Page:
Saturday, February 23, 2013

Joel Lewis


Foggy St. George sleeps the sleep
of late morning sloth
& there go the men with boyish haircuts.
Now a cop car parks on Slosson Terrace,
idling for those possessed by hidden agendas.

“The sun never enters my dreams,” says
a woman to her daughter clutching
a Top Tomato bag as they board
a Totenville bus. A peddler hawks
mini-Ganeshas in front
of the browning field minor league stadium
in advance of an evening festival.

Big orange Ferryboat Marchi drifts into Slip 2.
Two hours before: a Mesopotamia of advancing ankles.
Now old gents eat their pizzas into relief maps of Crete
before tossing them into the harbour.

The flags atop borough hall flap
to the beat of a new round of breeze.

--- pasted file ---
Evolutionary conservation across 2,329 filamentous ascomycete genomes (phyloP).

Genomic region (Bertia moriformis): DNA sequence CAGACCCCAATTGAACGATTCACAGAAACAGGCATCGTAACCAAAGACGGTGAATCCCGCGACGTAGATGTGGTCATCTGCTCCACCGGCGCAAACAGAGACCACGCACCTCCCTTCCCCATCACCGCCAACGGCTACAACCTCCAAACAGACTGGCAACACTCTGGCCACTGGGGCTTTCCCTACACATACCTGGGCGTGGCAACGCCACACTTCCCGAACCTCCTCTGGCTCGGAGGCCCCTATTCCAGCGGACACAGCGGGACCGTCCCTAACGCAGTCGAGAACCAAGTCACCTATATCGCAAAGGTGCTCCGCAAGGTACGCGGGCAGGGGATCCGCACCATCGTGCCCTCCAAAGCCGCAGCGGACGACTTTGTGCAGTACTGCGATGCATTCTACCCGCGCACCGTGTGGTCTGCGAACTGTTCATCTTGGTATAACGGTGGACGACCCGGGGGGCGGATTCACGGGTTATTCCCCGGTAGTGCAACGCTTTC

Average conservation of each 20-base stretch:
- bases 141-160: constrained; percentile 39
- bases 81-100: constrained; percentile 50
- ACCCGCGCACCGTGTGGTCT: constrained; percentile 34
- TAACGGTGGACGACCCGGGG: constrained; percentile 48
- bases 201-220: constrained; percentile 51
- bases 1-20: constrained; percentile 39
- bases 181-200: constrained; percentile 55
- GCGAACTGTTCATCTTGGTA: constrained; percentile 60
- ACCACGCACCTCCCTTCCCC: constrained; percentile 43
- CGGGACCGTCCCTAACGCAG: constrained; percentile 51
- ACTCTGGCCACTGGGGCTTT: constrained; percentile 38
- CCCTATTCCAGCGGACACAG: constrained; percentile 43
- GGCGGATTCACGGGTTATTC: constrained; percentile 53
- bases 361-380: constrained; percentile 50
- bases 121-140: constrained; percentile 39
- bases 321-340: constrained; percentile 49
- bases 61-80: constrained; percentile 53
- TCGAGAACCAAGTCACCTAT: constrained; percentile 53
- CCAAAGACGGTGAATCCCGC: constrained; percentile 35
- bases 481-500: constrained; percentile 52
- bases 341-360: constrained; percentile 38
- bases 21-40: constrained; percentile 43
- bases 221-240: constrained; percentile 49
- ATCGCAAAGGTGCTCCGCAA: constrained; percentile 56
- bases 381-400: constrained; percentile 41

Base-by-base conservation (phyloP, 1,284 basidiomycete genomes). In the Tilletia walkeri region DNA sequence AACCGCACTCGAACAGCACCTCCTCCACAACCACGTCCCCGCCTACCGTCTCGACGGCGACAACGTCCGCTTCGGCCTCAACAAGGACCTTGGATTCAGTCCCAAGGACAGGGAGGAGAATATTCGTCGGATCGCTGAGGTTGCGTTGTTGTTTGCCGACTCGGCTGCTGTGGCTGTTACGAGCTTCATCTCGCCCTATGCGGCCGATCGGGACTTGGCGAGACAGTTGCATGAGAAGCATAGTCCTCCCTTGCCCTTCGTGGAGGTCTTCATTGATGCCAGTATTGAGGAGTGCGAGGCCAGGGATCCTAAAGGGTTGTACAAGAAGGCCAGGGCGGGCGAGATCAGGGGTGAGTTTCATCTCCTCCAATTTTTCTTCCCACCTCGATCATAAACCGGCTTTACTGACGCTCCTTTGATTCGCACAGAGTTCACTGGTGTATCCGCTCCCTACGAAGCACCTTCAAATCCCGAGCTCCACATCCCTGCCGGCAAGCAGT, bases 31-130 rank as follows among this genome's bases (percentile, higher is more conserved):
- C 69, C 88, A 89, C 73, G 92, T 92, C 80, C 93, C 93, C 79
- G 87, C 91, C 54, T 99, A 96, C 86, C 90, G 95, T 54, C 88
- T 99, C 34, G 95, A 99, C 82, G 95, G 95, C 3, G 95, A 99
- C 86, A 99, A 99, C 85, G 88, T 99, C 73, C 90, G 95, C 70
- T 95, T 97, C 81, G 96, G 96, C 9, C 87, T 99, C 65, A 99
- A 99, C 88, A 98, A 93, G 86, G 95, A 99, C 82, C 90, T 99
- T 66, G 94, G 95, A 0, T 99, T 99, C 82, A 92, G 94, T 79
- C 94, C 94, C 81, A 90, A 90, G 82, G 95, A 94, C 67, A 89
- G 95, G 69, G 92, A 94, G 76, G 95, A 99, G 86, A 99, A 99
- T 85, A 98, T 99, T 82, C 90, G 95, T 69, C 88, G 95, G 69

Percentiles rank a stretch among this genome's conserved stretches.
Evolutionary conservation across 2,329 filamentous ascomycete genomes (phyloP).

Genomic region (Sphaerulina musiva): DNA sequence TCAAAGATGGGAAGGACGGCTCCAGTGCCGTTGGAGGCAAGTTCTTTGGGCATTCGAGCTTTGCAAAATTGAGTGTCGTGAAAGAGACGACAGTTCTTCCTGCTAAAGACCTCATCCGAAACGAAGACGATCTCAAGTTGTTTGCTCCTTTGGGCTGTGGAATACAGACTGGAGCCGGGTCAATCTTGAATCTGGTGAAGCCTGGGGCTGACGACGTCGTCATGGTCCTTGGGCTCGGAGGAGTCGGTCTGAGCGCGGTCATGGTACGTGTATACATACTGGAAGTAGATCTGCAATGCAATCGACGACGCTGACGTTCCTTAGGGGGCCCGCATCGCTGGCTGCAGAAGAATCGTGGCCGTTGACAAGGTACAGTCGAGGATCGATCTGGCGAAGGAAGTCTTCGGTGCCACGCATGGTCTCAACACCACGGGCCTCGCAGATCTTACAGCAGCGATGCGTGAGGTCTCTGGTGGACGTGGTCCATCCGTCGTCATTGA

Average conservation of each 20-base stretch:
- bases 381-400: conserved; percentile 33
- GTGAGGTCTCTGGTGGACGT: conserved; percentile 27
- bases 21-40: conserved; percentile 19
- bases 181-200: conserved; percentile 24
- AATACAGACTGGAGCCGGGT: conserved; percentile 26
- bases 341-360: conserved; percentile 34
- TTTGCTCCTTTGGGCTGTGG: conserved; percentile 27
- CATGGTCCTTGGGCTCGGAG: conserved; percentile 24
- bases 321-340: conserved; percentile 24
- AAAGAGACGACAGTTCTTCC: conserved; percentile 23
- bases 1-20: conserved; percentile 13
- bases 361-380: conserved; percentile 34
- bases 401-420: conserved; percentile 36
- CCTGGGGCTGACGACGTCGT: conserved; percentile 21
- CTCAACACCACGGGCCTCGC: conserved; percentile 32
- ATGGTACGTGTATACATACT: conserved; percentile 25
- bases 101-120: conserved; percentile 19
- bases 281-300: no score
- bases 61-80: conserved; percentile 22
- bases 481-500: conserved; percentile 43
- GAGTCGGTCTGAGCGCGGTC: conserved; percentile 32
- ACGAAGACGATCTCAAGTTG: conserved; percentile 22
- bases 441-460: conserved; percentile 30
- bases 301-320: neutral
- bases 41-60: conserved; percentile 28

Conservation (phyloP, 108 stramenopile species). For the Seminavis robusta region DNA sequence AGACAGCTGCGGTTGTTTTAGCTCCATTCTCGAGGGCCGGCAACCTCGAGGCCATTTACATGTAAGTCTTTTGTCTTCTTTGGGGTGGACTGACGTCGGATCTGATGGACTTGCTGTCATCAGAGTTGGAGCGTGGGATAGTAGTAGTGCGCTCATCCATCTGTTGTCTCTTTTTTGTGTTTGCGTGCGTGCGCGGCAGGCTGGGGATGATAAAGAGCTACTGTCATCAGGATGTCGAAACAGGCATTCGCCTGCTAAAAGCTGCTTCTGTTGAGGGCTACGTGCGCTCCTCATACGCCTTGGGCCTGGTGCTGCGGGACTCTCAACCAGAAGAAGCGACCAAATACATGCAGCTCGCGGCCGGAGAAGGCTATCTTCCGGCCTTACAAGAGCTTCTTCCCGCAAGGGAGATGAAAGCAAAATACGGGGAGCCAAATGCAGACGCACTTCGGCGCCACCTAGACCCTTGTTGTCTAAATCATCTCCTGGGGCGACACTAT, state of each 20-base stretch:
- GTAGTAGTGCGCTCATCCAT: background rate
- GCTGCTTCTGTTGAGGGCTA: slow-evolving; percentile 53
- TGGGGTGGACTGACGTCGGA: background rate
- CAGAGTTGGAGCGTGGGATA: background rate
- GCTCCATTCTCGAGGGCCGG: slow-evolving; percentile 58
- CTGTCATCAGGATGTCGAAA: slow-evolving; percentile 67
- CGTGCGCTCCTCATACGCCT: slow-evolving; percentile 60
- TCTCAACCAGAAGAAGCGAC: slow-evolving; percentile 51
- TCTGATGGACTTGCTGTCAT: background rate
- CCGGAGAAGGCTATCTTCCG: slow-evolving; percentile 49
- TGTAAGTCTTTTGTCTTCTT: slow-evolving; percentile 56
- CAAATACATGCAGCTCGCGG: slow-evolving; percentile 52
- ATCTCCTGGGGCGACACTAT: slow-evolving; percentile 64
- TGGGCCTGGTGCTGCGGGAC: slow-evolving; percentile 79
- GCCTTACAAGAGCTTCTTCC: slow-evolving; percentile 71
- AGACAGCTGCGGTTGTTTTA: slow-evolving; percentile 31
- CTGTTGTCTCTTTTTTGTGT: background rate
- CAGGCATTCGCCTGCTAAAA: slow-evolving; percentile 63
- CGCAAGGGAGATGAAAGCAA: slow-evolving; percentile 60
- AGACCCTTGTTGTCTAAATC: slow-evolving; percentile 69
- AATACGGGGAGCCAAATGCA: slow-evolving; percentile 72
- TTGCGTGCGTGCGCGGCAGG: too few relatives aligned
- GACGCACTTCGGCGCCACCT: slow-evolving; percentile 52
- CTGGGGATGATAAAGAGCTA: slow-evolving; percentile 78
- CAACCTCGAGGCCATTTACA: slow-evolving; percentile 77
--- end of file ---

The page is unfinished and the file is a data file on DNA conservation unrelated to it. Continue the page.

I’ve been out here a long time
mildly defending the honour
of minor characters & their mild situations
& now moving along in the face of need,
cattycorner from the old lighthouse depot.

Joel Lewis hails from the Newfoundland of the United States — New Jersey. He's perched on the Hudson in Hoboken trying to continue an alternative poetics tradition that ranges from Philip Freneau to Walt Whitman, Newark's Stephen Crane, William Carlos Williams, Allen Ginsberg, Amiri Baraka, Alfred Starr Hamilton, and Joe Ceravolo. Recent books are Surrender When Leaving Coach (Hanging Loose) and North River Rundown (Accent Editions). He edited an anthology of contemporary NJ poets for Rutgers, the selected talks of Ted Berrigan, and the selected poems of Walter Lowenfels.

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